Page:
Researchers at the University of Windsor are looking to the sun to help solve a challenge for Ontario greenhouse growers – how to expand the sector sustainably while reducing its environmental footprint.
Prof. Rupp Carriveau is heading a project that is looking at the feasibility of a novel solar renewable energy system that would both generate and store energy for Ontario greenhouse growers. The research is receiving funds from the Greenhouse Renewable Energy Technologies (GRET) research and development initiative.
“We’re looking to do two things: reduce the environmental footprint of the greenhouse sector by reducing some of its dependency on fossil fuels in the form of natural gas heating, and enabling better electrical grid capacity by generating and storing power for when it is needed,” Carriveau, director of the Environmental Energy Institute at Windsor, explains.
The system being piloted uses black solar thermal panels that are heated by the sun and the resulting output is used to heat the greenhouse. It also makes use of solar photovoltaic panels and an accompanying electrochemical battery storage system that generates and stores electricity to supplement the amount of power the provincial grid can provide to a greenhouse operation.
Not only will this support future expansion of a sector where electrical infrastructure challenges are limiting growth, but it will also provide extra energy requirements to growers seeking to extend their production seasons by adding additional lighting systems.
“We’re turning the greenhouse from a consumer to a producer of electricity and becoming an asset to the grid,” he says. “And with the new onsite energy generation, we can offload about 20 percent of a greenhouse’s natural gas dependency; that’s enough to handle the pre-heating in the summer.”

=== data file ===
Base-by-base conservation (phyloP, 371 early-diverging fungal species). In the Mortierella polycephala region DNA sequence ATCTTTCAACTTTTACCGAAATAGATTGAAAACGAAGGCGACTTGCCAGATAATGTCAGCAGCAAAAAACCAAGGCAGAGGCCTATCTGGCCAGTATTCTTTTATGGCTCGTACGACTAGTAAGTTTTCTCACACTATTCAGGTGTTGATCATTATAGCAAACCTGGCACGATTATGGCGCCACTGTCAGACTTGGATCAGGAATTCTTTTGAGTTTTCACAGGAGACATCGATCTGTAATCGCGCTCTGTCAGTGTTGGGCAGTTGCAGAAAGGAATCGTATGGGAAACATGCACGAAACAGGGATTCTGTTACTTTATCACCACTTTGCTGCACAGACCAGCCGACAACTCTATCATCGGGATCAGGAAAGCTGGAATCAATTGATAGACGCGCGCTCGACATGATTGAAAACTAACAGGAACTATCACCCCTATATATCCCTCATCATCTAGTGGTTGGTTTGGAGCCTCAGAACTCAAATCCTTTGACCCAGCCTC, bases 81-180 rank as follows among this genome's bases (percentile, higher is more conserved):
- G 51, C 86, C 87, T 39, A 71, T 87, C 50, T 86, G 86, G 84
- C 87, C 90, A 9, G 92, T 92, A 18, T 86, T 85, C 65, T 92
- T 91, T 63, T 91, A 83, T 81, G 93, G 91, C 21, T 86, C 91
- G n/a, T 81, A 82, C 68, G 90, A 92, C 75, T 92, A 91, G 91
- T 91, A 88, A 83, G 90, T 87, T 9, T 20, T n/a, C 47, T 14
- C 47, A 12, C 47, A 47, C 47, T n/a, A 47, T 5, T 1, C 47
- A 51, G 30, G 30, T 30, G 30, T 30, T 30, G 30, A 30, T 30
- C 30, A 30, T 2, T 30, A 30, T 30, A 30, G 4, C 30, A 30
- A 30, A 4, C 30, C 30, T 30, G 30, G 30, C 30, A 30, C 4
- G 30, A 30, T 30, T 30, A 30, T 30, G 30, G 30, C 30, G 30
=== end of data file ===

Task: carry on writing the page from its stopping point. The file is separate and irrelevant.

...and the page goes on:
Although the feasibility study is still ongoing, results to date indicate that the best performance comes from a combination of 90 percent solar thermal panels, 10 percent photovoltaic panels, and six autonomy hours for the battery bank.
It’s important to note, though, that there may be some variation in this combination across different operations depending on their specific needs, production systems and facilities.
“Our results so far have been encouraging enough that the grower we are working with is going ahead with it – and will use their pond to build the first commercial floating solar installation in Canada,” Carriveau adds.
The ponds offer an ideal solution as most growers don’t have additional land to devote to solar panels – and because the pond will be covered, its water will stay cooler with less environmental contamination such as algae growth, especially in the summer. This will reduce growers’ expenses related to cooling and cleaning up pond water before use in the facility.
“Under Sun Acres is pleased with the findings that have resulted from this project,” says Lucas Semple, General Manager of Under Sun Acres. “The collaboration between the University of Windsor and our facility is a key element to providing accurate energy usage profiles and understanding the complex processes within the greenhouse. Installation of a pilot project is our next step in this endeavour.”
Initial calculations, without considering any cost-sharing or other supplementary funding opportunities that might be available to growers, estimate a return on investment over 10 years.
“The technology will continue to improve and with it the efficiency so the economics can only get better,” says Carriveau.
“Growers are looking for carbon mitigation strategies, lower energy costs and reliable energy supply, and integrating renewable solar energy into a greenhouse’s operations through this type of system will help the sector achieve those results,” he adds.
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